Ishikawas Seven Basic Tools of Quality

Software Testing

Ishikawas Seven Basic Tools of Quality

Most of QA knows about the Ishikawa’s Seven Basic Tools of quality. These tools are basically used to analyze the reports and finding the root cause of the issues in the system. These seven tools are different ways to analyse the system.

In this post i will just explain the basic of each tool and in later post i will explain each of one in detail.

Ishikawa’s Seven Basic Tools of quality

  1. Check Sheet ( Checklist)
  2. Pareto Diagram
  3. Histogram
  4. Scatter Diagram
  5. Run Chart
  6. Cause Effect Diagram
  7. Control Chart

1. Check Sheet  (Check list):

It is nothing but the checklist mostly printed one but now we can use excel for the same. his checklist consists of may be probable failure list,  such as error types, functionality issues, UI issues,  code failure (logical errors) , design issues etc where QA needs to put counts of how many time that particular error has been found at different places in the application. result of having this checklist is getting the overall feel/quality of the product.


2. Pareto Diagram: 

A Pareto Chart is a series of bars whose heights reflect the frequency or impact of problems. The bars are arranged in descending order of height from left to right. This means the categories represented by the tall bars on the left are relatively more significant then those on the right. This bar chart is used to separate the “vital few” from the “trivial many”. These charts are based on the Pareto Principle which states that 80 percent of the problems come from 20 percent of the causes. Pareto charts are extremely useful because they can be used to identify those factors that have the greatest cumulative effect on the system, and thus screen out the less significant factors in an analysis. Ideally, this allows the user to focus attention on a few important factors in a process.

3) Histogram


A Histogram is a variation of a bar chart in which data values are grouped together and put into different classes. This grouping allows you see how frequently data in each class occur in the data set. Higher bars represent more data values in a class. Lower bars represent fewer data values in a class.

4) Scatter Diagram


The scatter diagram is one of the tools of quality. A scatter diagram is a graphical
technique used to analyze the relationship between two variables. It shows whether or not there is correlation between two variables. Correlation refers to the measure of the relationship between two sets of numbers or variables. Two sets of data are plotted on a graph, with the y-axis being used for the variable to be predicted and the x-axis being used for the variable to make the prediction. The graph will show possible relationships (although two variables might appear to be related, they might not be: Those who know most about the variables must make that evaluation). However, correlation does not necessarily mean a direct cause and effect relationship. If it appears that values for one of the variables can be predicted based on the value of the other variable, then there is correlation.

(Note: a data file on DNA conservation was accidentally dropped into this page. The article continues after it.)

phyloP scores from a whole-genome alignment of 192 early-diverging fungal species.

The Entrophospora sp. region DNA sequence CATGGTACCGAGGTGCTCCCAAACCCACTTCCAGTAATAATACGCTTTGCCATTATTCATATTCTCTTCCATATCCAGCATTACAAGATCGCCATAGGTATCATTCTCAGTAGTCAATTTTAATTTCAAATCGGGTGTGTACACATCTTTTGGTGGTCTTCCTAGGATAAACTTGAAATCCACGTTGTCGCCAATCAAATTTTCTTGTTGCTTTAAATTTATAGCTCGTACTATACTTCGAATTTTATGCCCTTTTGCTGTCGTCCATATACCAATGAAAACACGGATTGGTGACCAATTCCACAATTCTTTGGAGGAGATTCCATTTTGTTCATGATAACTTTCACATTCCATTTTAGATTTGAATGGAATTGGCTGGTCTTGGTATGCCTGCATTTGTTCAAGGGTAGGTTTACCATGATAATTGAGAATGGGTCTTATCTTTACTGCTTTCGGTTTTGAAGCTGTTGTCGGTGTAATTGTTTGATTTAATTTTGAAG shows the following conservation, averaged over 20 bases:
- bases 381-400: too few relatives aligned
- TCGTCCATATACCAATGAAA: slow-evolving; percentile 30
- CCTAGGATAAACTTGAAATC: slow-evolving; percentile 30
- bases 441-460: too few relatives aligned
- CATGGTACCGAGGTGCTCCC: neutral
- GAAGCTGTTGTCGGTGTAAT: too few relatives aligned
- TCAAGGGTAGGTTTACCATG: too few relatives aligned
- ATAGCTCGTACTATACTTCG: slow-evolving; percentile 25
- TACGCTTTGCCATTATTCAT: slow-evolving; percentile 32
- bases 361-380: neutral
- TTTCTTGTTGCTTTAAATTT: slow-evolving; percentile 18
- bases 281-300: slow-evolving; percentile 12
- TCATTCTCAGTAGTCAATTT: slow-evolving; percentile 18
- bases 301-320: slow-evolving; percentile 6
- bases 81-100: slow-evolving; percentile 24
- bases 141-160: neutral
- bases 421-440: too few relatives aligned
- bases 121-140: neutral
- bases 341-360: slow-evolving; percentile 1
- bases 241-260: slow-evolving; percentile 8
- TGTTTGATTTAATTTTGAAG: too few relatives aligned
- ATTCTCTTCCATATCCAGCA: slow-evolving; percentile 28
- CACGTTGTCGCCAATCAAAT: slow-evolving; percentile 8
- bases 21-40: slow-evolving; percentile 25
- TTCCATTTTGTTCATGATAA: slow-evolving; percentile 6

5) Run Chart

Improvement takes place over time. Determining if improvement has really happened and if it is lasting requires observing patterns over time. Run charts are graphs of data over time and are one of the single most important tools in performance improvement.  They help improvement teams formulate aims by depicting how well (or poorly) a process is performing.  They help in determining when changes are truly improvements by displaying a pattern of data that you can observe as you make changes. ƒ They give direction as you work on improvement and information about the value of particular changes.

6) Cause Effect Diagram

The cause and effect diagram is used to explore all the potential or real causes (or inputs) that result in a single effect (or output). Causes are arranged according to their level of importance or detail, resulting in a depiction of relationships and hierarchy of events. This can help you search for root causes, identify areas where there may be problems, and compare the relative importance of different causes.

7) Control Charts:

Control charts are used to routinely monitor quality. Depending on the number of process characteristics to be monitored, there are two basic types of control charts. The first, referred to as a uni-variate control chart, is a graphical display (chart) of one quality characteristic. The second, referred to as a multivariate control chart, is a graphical display of a statistic that summarizes or represents more than one quality characteristic.

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